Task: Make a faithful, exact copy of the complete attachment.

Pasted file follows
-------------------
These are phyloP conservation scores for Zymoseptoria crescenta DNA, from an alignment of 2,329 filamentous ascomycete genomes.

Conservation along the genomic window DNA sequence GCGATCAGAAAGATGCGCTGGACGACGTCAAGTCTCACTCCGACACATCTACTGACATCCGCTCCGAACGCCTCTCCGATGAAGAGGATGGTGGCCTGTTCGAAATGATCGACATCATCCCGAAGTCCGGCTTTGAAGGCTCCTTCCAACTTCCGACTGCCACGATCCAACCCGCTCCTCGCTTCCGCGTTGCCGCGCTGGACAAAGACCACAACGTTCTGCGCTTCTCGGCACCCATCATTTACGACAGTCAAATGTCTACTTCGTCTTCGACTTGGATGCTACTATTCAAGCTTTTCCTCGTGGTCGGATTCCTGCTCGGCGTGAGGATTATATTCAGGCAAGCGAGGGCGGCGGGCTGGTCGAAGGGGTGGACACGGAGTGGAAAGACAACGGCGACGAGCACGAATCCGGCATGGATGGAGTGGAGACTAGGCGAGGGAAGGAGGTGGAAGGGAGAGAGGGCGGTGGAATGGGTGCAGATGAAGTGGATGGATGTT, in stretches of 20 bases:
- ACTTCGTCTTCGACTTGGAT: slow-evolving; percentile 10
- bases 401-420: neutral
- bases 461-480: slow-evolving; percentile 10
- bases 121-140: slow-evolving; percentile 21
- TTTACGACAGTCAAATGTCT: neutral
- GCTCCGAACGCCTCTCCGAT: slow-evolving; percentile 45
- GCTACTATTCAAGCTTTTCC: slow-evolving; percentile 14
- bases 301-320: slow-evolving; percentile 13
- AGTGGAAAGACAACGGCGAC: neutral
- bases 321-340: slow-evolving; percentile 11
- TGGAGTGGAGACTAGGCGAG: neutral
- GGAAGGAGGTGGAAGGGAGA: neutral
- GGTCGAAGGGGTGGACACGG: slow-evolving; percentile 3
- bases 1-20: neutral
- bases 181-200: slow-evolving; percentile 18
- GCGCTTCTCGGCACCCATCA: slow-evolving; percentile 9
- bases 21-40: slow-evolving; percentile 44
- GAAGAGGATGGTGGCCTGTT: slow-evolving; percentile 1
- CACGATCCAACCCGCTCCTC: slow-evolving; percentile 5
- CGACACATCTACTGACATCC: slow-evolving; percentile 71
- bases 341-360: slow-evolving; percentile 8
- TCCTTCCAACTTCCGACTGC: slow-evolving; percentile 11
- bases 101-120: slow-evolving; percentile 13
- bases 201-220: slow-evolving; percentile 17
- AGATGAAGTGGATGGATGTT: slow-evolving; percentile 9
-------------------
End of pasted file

These are phyloP conservation scores for Zymoseptoria crescenta DNA, from an alignment of 2,329 filamentous ascomycete genomes.

Conservation along the genomic window DNA sequence GCGATCAGAAAGATGCGCTGGACGACGTCAAGTCTCACTCCGACACATCTACTGACATCCGCTCCGAACGCCTCTCCGATGAAGAGGATGGTGGCCTGTTCGAAATGATCGACATCATCCCGAAGTCCGGCTTTGAAGGCTCCTTCCAACTTCCGACTGCCACGATCCAACCCGCTCCTCGCTTCCGCGTTGCCGCGCTGGACAAAGACCACAACGTTCTGCGCTTCTCGGCACCCATCATTTACGACAGTCAAATGTCTACTTCGTCTTCGACTTGGATGCTACTATTCAAGCTTTTCCTCGTGGTCGGATTCCTGCTCGGCGTGAGGATTATATTCAGGCAAGCGAGGGCGGCGGGCTGGTCGAAGGGGTGGACACGGAGTGGAAAGACAACGGCGACGAGCACGAATCCGGCATGGATGGAGTGGAGACTAGGCGAGGGAAGGAGGTGGAAGGGAGAGAGGGCGGTGGAATGGGTGCAGATGAAGTGGATGGATGTT, in stretches of 20 bases:
- ACTTCGTCTTCGACTTGGAT: slow-evolving; percentile 10
- bases 401-420: neutral
- bases 461-480: slow-evolving; percentile 10
- bases 121-140: slow-evolving; percentile 21
- TTTACGACAGTCAAATGTCT: neutral
- GCTCCGAACGCCTCTCCGAT: slow-evolving; percentile 45
- GCTACTATTCAAGCTTTTCC: slow-evolving; percentile 14
- bases 301-320: slow-evolving; percentile 13
- AGTGGAAAGACAACGGCGAC: neutral
- bases 321-340: slow-evolving; percentile 11
- TGGAGTGGAGACTAGGCGAG: neutral
- GGAAGGAGGTGGAAGGGAGA: neutral
- GGTCGAAGGGGTGGACACGG: slow-evolving; percentile 3
- bases 1-20: neutral
- bases 181-200: slow-evolving; percentile 18
- GCGCTTCTCGGCACCCATCA: slow-evolving; percentile 9
- bases 21-40: slow-evolving; percentile 44
- GAAGAGGATGGTGGCCTGTT: slow-evolving; percentile 1
- CACGATCCAACCCGCTCCTC: slow-evolving; percentile 5
- CGACACATCTACTGACATCC: slow-evolving; percentile 71
- bases 341-360: slow-evolving; percentile 8
- TCCTTCCAACTTCCGACTGC: slow-evolving; percentile 11
- bases 101-120: slow-evolving; percentile 13
- bases 201-220: slow-evolving; percentile 17
- AGATGAAGTGGATGGATGTT: slow-evolving; percentile 9